Hotze is not shy about telling endorsed candidates, in public, to make certain their family and friends get their "contributions" into his PAC so he can send out his mailer...
According to Ed Hubbard, "...the perception among many candidates (is) that Conservative Republicans of Harris County amounts to little more than a rubber-stamp for Blakemore’s clients". Blakemore is a Republican political consultant in Harris County that not only represents individual Republican political candidates but is also paid to promote Hotze’s Conservative Republicans of Harris County and Conservative Republicans of Texas. Through these efforts, Hotze’s influence has expanded from Harris County throughout Texas. And, personal revenue of political consultants, or payments made from political consultants to individuals, do not have to be reported to the Texas Ethics Commission; thus, any personal financial gain from the “founders” of these slates, and slates such as the The Texas Conservative View, are not disclosed.
Polland catches a lot of flack from people about his pay-to-play system as well. However, I will say this for Polland, he makes his endorsements early on and then seeks money from those candidates to pay for the cost of distribution of his magazine. I might also note, his magazine contains the kind of political analysis you might expect from a former chair of the Harris County Republican Party. I would say this is a slightly more ethical pay-to-play system, but still troublesome.
And then there are some PAC's, like The Texas Conservative View (I wonder if ABC Television's liberal talk show, The View, has looked at them for a potential trademark violation?) which claims "No candidate is asked to donate for an endorsement" but has asked its candidates for money. Still another Pay-to-Play slate... This slate is tied to a political consultant whose candidates are endorsed in the slate mailer. The address listed after the name of the campaign Treasurer is even the consultant's home address. The representation in the mailer is that the six self-appointed women decision makers are "Harris County Conservatives with the Right View." One of these women, Robin Lennon, Co-founder of a local Tea Party places on her Tea Party website the warning not to “Don’t Trust Those Pay to Play Voter Guides!” but is involved in The Texas Conservative View's candidate-funded mailer.
So... What do we, as voters, do? How can we figure out who to vote for? Of course, the best answer is to do your own research. But, as that is impractical for most voters, I suggest finding organizations that do the research from an unbiased position and who do not take money from the candidates. In Montgomery County, the Texas Patriots PAC has put together a slate of candidates that match the values of their organization and voters. They back up this slate with a thorough explanation of the reasons for the endorsements. Recently, they backed a slate of candidates in The Woodlands Township election. They were very successful in turning out the vote and because of this success, the "AstroTurf" group has shown up at the polls to try and block their effectiveness.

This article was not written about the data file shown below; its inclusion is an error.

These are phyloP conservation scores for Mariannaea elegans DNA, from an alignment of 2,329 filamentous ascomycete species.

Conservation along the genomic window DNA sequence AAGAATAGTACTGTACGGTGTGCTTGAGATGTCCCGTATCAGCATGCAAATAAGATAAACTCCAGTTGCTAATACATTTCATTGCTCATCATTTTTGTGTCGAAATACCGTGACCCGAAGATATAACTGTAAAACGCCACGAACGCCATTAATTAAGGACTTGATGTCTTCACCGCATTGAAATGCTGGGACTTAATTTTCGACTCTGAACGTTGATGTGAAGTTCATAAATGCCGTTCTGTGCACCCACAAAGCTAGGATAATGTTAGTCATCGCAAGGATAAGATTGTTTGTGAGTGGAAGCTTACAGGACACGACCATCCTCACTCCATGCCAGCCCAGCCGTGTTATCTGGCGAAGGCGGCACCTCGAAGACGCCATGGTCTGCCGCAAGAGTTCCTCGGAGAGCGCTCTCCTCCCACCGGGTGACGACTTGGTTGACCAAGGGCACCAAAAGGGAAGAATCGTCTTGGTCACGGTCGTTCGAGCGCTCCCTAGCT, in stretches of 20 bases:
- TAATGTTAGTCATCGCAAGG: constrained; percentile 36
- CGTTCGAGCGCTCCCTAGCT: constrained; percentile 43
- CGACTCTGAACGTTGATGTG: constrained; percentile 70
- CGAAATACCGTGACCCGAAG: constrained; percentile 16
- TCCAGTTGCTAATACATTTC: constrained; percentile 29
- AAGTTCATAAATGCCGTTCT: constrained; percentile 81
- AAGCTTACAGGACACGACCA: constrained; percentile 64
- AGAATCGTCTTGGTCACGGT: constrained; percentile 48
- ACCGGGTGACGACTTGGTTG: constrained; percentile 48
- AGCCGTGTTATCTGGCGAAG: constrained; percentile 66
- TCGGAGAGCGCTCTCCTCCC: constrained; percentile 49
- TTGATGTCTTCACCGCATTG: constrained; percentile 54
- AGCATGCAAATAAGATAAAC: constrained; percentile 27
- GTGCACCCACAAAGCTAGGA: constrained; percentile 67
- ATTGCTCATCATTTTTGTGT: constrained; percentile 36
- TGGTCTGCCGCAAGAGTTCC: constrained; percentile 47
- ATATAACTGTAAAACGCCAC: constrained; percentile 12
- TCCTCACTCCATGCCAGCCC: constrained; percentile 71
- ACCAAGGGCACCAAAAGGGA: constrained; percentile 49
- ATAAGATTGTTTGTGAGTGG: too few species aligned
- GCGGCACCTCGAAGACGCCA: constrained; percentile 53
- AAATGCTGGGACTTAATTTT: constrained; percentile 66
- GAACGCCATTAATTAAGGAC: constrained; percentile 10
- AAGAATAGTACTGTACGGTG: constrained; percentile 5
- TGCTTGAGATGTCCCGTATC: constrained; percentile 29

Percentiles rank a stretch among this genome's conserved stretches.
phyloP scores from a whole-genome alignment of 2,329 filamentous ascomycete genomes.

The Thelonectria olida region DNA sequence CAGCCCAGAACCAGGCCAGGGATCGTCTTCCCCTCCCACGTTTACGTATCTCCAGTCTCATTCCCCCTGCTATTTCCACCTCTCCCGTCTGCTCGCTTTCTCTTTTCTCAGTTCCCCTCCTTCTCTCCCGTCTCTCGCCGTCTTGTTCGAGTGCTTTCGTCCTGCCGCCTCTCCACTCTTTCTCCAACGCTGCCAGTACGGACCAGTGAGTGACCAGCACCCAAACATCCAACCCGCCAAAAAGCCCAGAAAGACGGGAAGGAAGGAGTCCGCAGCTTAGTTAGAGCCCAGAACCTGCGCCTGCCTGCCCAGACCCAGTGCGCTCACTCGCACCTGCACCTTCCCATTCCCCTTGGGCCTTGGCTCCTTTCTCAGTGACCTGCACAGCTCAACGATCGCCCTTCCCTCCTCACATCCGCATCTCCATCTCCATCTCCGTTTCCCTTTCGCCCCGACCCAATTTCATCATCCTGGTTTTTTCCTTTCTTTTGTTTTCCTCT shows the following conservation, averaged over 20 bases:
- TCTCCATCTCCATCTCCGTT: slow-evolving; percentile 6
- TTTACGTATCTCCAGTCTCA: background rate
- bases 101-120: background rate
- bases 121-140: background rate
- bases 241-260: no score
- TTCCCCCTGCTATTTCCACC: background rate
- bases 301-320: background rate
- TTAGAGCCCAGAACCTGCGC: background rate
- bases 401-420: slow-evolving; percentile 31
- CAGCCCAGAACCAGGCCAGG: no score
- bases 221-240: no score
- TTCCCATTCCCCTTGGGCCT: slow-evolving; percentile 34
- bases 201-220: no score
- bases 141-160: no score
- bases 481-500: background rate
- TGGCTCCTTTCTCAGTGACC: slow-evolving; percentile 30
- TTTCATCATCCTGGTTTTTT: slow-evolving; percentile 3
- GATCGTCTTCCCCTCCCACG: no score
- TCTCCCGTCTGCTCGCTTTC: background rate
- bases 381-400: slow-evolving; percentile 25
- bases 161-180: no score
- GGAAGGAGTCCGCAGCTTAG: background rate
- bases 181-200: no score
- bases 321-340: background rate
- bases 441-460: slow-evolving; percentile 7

In Harris County, Saddle Up Texas has spent a great deal of time this year evaluating candidates and produced a slate of candidates. This is the group, associated with Republicans and Tea Party groups, who support Constitutionally-limited government. The Houston Realty Business Coalition has also put together a slate without taking any money from candidates and has also strongly denounced Pay-to-Play slates on its website and in its mailer. Many voters are carrying this slate to the polls to guide their voting efforts. United Republicans of Harris County has a large group of Republicans who have been active since 1992 who spend a great deal of time doing an unbiased series of interviews to determine the best candidates. Quoting the URHC website, "Our hands on process of interviewing candidates in person and providing them with questionnaires regarding their qualifications makes us unique to the political process. We are the ONLY such organization in Harris County that has continually and consistently provided a venue for candidates to be considered fairly based on merit, qualifications, and participation in the Republican Party." One candidate who had earned their endorsement volunteered to contribute to the cost of mailing after receiving the endorsement and was told that it was URHC's very strong policy to NEVER take money from candidates.
What about your area? Do you have questionable endorsement slates that should be exposed? If these Pay-to-Play slates come to your part of Texas, will you follow the lead of Montgommery County and stop them? It is important to do your own research on candidates. Carefully check out any group making slates of endorsements to figure out if they are taking candidate money or if one particular political consultant's candidates are being promoted.
Many Tea Party groups are already starting to put candidates on notice saying any participation in Pay-to-Play slates in future elections will result in non-consideration by their Tea Party for endorsements and support. Whatever your thoughts, this is an issue for future discussion. Is there a better way?